when gordon house was like and unlike sol lewitt...
like sol lewitt, the print editions made by uk artist gordon house in the 60's and 70's were rooted in permutations. unlike sol lewitt, house's day job included graphic design work - thus many of his serial motifs seem more related to the late 60's and early 70's graphic approach to art deco and decorative design than serial minimalism.
i hadn't come across house's work until i was doing a bit of research on the work of richard smith, whom i posted about in relation to his kite paintings that hang from the ceiling of the mr. chow restaurant in beverly hills. smith's paintings were exhibited in london before they were shipped to the restaurant, and the exhibition's announcement card was designed by house (and thusly, i'm assuming they were part of the same london "scene".
house is certainly not a household (sorry) name here in the states, but the carnegie and the brooklyn museum mounted a 20 year survey of his printwork in 1981. the catalog is a strange affair, with tiny images of over 130 different works in black and white - and only 4 images in color. i'm sure it was a cost decision, but it seems odd considering how important color is to house's work.
his prints are an array of tightly organized forms, shapes, and sizes - yet there is a clear consistency in all of his projects: a crisp graphic visual language and an extremely extroverted love of geometric design. at the beginning of each series in the catalog, house has written a short text which tends to be a kind of diagrammatic explanation of process rather than a conceptual one. i love house's down to earth approach, writing of his inspirations and process in a relatively matter of fact way, simply laying the process bare.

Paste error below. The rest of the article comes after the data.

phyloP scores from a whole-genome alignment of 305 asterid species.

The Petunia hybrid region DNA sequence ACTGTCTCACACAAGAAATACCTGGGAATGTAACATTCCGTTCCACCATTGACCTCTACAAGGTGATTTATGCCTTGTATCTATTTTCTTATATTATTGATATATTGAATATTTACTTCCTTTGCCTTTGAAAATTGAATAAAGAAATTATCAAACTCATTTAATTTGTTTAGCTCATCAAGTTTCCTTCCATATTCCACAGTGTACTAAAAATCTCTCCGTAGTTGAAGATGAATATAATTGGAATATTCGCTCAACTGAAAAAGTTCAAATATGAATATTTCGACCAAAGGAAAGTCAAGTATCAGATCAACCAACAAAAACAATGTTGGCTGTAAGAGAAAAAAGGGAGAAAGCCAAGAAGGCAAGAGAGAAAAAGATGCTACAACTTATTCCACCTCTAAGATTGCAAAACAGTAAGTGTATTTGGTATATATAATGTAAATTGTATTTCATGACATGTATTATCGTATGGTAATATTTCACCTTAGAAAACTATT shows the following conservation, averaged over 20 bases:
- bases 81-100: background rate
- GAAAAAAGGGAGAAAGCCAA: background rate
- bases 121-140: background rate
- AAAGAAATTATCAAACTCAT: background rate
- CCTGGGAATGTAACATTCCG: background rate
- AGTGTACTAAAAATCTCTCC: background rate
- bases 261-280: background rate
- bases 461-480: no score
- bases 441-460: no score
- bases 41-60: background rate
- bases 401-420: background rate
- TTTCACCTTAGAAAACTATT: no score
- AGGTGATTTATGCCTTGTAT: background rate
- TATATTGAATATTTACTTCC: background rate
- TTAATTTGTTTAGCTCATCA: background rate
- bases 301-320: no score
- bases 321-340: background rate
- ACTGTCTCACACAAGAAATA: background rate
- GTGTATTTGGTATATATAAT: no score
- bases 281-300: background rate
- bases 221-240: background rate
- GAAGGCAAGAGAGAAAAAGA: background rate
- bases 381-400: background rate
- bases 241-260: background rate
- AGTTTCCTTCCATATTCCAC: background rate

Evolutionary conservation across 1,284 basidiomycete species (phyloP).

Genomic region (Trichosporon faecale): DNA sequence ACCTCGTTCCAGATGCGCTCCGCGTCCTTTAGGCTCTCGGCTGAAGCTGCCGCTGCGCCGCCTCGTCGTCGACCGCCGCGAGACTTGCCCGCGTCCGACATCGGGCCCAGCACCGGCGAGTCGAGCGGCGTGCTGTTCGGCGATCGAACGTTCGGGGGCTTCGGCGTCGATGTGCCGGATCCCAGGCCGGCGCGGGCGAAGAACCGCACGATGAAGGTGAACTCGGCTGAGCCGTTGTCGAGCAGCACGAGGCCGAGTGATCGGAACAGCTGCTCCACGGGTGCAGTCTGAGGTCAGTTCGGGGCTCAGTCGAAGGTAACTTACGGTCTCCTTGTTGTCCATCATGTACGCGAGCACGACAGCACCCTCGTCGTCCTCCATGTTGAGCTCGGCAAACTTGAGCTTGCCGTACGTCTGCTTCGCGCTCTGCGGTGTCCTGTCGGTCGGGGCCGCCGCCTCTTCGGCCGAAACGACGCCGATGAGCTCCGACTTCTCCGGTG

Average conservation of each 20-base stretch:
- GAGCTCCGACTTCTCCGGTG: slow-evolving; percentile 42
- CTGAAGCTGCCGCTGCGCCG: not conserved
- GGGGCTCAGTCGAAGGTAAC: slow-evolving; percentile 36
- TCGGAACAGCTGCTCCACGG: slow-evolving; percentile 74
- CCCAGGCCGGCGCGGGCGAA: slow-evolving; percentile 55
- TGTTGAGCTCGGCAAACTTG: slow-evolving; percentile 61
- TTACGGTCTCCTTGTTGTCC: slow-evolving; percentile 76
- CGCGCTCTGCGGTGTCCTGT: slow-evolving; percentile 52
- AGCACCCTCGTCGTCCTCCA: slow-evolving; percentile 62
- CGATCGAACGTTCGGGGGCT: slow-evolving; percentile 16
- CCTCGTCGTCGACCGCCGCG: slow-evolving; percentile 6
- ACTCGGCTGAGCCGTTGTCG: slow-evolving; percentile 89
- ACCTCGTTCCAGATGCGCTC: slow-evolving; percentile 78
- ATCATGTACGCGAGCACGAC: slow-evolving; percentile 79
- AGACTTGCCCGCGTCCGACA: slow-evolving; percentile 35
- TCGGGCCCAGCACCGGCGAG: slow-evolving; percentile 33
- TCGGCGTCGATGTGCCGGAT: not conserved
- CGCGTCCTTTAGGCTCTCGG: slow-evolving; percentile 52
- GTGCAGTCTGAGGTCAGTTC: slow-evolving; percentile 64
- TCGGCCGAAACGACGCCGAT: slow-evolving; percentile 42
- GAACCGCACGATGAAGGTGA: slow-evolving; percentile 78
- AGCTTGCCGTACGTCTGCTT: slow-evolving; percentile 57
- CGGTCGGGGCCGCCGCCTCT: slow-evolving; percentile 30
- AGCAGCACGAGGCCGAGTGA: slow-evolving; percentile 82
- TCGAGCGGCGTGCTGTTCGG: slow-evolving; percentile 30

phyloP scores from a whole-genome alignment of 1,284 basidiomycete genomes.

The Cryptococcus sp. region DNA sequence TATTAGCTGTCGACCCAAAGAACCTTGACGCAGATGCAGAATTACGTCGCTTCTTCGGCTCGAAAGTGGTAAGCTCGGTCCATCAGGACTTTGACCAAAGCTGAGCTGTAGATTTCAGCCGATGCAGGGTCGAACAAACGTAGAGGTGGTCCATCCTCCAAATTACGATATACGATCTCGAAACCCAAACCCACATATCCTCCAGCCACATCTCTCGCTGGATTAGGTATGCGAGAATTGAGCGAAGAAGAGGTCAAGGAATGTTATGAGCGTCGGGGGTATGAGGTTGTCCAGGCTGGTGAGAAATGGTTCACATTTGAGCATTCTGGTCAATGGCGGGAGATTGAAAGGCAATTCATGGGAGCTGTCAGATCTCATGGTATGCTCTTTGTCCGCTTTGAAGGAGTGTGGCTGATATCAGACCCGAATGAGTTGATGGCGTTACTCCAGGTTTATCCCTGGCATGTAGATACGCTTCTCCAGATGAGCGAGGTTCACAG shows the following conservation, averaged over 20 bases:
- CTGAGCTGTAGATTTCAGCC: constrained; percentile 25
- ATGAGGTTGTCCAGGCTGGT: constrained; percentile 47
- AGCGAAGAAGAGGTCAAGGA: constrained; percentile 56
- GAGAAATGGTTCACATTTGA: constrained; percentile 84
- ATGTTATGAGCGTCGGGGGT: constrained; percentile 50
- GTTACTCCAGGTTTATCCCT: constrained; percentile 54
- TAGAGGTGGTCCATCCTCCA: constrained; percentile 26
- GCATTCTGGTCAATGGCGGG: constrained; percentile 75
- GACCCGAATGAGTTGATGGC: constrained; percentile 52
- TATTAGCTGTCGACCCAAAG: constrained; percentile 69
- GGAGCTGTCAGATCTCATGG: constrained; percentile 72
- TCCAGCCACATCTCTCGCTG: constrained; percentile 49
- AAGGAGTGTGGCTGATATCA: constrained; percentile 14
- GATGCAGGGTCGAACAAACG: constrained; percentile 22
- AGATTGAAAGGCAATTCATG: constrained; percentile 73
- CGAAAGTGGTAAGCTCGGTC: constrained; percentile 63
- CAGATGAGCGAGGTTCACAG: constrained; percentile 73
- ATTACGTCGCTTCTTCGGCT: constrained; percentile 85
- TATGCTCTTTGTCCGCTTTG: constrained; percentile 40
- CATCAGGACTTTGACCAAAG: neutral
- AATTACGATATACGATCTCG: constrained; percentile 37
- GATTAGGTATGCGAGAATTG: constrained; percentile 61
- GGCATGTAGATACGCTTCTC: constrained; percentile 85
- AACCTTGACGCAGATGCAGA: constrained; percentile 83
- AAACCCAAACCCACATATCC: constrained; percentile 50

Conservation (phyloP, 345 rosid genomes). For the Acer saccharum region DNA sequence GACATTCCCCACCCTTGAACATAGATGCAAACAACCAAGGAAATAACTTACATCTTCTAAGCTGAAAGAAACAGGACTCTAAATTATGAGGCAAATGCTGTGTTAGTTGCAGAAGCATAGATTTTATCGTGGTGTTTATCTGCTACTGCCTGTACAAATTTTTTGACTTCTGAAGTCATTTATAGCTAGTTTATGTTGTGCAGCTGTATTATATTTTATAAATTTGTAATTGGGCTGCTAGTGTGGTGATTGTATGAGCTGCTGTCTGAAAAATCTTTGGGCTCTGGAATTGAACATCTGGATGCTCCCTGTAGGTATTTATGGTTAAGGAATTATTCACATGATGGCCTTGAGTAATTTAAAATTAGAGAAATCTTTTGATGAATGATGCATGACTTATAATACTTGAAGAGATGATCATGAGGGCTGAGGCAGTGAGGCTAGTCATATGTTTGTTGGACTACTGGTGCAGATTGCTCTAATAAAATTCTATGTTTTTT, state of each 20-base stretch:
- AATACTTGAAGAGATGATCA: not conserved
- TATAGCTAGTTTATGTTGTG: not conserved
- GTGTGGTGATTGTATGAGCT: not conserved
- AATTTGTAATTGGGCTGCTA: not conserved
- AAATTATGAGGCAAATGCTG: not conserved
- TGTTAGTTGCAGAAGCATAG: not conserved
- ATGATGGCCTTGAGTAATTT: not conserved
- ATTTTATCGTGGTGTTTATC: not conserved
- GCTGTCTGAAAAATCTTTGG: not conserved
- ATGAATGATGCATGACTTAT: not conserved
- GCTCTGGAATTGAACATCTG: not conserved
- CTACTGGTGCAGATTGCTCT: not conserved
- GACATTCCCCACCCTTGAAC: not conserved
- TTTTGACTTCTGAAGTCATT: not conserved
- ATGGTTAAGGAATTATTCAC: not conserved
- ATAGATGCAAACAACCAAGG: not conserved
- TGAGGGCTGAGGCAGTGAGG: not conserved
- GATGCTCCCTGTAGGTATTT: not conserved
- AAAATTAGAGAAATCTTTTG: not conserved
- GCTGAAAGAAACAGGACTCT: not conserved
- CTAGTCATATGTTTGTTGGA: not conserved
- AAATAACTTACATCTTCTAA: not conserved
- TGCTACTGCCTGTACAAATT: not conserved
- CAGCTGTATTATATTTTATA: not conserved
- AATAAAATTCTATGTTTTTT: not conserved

house's short statements are are also peppered with a variety of source references and inspirations that clearly do collide in his visual motifs such as: the graphic work of edward munch, owen jones' "grammar of ornament", mcintosh, edo period japan, record album covers, french posters (lautrec/steinlen), hokusai, old type catalogs, bridge arches, volkswagons, moser and klimt, gothic leaded windows, the book of kells... and i would add that house's work was certainly rooted in pop art as well.
i recently managed to pick up two preliminary drawings by house (pictured above). the drawings were made to map out a couple of works from a series of silkscreen prints he worked on in 1972-73. of course what is interesting about these drawings is that you can see house thinking through the process, not only through form, but also via color through the hand painted "paint chips" attached at the bottoms. both of the drawings relate to series of vertical "tri-part" prints, with various permutations in 3 equal sections - each containing an arc, a stripe, or a triangle. the prints themselves are pretty stunning, but i really love the way these notations speak about house's process... and the sort of deconstructed images that have been taken apart in the drawings are pretty darn wonderful.